The Boiler Room London Lab
Project Daedalus is interested in how audience experiences are changing through new technology driven opportunities like virtual & augmented reality, but also what audiences expect in our technological age.
The London Lab hosted in The Boiler Room, invited participants from different creative organisations to come and learn more about drones, 360 cameras and virtual reality. The day also included an in-depth workshop in each of the technological devices with experts from Marshmallow Laser Feast (MLF) and the University of Salford.
Many of the participants were already adept flyers of drones, some were creative practitioners already using new technologies in their productions and shows. Others were from cultural organisations looking to develop their understanding of the technology and add their own input into the online toolkit being developed as part of the project.
The day started off with an introduction by Robin from Marshmallow Laser Feast, who explained their involvement with Project Daedalus and talked about his interest in developing creative storytelling through technology. He spoke about the rapidly advancing technology with drones and how MLF have narrowed their research focus down into exploring 3 main areas: Lights, Camera and Action. He also showed some videos of past projects with examples of the technology in use.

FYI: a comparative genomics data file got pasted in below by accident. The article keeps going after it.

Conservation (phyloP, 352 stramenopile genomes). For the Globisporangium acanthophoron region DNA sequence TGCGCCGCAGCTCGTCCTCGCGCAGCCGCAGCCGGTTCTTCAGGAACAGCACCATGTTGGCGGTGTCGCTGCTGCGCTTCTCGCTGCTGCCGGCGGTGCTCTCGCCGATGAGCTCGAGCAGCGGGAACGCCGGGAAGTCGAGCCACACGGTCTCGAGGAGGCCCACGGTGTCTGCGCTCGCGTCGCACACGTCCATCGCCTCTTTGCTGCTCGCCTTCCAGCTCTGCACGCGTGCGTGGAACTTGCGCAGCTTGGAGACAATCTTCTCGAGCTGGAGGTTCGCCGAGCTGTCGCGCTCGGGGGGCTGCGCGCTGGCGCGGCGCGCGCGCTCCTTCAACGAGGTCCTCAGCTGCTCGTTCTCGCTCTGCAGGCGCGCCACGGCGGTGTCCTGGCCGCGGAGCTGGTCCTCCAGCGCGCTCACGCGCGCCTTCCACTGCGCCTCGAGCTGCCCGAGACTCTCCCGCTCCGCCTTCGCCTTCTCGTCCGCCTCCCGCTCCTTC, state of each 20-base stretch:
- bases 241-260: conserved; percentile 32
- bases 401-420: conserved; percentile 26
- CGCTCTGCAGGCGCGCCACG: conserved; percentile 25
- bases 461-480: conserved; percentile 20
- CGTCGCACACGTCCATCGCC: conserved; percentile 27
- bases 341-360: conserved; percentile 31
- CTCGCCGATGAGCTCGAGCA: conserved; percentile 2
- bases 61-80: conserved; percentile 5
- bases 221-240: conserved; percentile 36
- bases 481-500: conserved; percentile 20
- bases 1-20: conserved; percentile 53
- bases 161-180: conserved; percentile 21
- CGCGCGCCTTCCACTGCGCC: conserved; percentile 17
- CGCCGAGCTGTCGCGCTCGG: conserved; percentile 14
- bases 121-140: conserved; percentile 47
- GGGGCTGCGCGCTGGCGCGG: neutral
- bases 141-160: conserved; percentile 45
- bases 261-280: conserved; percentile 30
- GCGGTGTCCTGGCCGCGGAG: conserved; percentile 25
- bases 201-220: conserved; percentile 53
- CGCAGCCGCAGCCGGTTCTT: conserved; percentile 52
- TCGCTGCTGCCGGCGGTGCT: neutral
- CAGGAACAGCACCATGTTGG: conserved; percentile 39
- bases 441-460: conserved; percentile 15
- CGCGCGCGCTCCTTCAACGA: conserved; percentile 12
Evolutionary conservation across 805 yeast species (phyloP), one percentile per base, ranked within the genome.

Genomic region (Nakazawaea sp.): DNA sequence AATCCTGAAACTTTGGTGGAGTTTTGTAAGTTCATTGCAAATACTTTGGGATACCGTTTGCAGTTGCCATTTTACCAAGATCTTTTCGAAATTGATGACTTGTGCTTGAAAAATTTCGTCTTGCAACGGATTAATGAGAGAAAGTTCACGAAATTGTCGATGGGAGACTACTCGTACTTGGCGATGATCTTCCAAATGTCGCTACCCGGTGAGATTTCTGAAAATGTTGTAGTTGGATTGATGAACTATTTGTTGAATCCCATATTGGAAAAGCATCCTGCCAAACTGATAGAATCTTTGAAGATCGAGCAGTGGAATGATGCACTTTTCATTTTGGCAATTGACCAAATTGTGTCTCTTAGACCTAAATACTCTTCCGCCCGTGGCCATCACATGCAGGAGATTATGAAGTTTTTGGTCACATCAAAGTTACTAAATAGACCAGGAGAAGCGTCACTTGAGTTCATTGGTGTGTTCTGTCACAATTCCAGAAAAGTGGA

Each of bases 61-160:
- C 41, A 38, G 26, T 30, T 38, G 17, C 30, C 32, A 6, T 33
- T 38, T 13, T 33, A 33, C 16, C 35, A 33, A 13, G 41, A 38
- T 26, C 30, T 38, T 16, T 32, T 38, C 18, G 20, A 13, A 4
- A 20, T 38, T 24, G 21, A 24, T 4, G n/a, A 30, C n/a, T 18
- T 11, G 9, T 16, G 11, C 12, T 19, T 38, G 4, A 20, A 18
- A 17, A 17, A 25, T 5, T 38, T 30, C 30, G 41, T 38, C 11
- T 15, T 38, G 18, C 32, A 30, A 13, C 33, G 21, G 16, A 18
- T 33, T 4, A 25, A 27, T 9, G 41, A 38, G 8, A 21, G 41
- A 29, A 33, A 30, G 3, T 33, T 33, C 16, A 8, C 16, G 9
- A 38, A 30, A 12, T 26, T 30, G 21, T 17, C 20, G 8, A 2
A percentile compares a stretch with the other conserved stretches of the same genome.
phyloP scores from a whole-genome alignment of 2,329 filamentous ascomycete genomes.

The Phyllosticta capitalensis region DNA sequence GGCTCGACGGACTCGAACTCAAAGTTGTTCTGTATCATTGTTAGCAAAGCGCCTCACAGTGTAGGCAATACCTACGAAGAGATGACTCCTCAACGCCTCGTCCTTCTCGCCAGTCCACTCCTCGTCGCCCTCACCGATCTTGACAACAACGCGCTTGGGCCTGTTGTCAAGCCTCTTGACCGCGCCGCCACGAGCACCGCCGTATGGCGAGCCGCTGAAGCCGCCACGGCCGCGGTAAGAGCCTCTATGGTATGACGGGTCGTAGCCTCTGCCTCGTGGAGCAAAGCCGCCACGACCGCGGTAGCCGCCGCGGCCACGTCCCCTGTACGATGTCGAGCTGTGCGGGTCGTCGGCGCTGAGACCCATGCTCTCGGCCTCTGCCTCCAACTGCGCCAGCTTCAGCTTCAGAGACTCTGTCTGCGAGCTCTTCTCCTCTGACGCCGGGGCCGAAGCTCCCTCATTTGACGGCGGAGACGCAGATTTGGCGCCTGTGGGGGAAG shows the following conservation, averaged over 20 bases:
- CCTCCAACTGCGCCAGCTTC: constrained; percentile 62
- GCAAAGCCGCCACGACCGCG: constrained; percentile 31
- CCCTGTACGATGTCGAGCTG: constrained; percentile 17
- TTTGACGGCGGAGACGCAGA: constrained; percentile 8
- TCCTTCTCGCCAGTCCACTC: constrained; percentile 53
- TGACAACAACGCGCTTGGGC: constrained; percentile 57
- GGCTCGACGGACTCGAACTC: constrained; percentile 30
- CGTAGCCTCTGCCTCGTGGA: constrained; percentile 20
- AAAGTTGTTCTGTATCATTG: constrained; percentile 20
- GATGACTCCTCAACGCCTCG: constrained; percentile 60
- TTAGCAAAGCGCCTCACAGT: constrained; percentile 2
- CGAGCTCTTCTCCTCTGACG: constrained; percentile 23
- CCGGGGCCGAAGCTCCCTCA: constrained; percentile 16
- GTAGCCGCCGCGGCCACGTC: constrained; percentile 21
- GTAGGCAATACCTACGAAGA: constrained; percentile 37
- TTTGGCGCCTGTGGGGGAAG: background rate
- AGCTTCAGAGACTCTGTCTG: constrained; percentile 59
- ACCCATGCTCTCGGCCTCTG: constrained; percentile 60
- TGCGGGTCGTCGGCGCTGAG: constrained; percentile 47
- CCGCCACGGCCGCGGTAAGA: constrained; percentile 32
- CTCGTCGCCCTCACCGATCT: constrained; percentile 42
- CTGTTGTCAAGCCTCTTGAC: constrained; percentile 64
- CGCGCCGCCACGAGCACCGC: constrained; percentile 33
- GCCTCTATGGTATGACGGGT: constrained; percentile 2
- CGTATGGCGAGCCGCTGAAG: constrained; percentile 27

To gather audience research for Project Daedalus, participants took part in several group discussions focussed around; the concept of drones in modern society, the depiction of drones in science fiction and popular culture, where drone research has progressed and a memorable story in the media. This gave the participants a historical context of drones and their possible applications, as well as the project team an understanding what creative stakeholders know about drones already, and what they want from the technology.
The groups were given a demonstration of how to control the Hubsan X4 (with fitted SD card HD camera) and the Parrot Bebop drone (onboard live camera with iPad control). They then operated the drones under supervision whilst recording footage from their flight. It was interesting to see the various skill levels in individuals that were comfortable with controlling computer games and technology such as touch screen iPads. The majority of users found it difficult to control the altitude and direction with the Hubsan X4 quadcopters through the gaming style handsets, with many of them preferring the smoother and intuitive touch screen controls of the Parrot drone.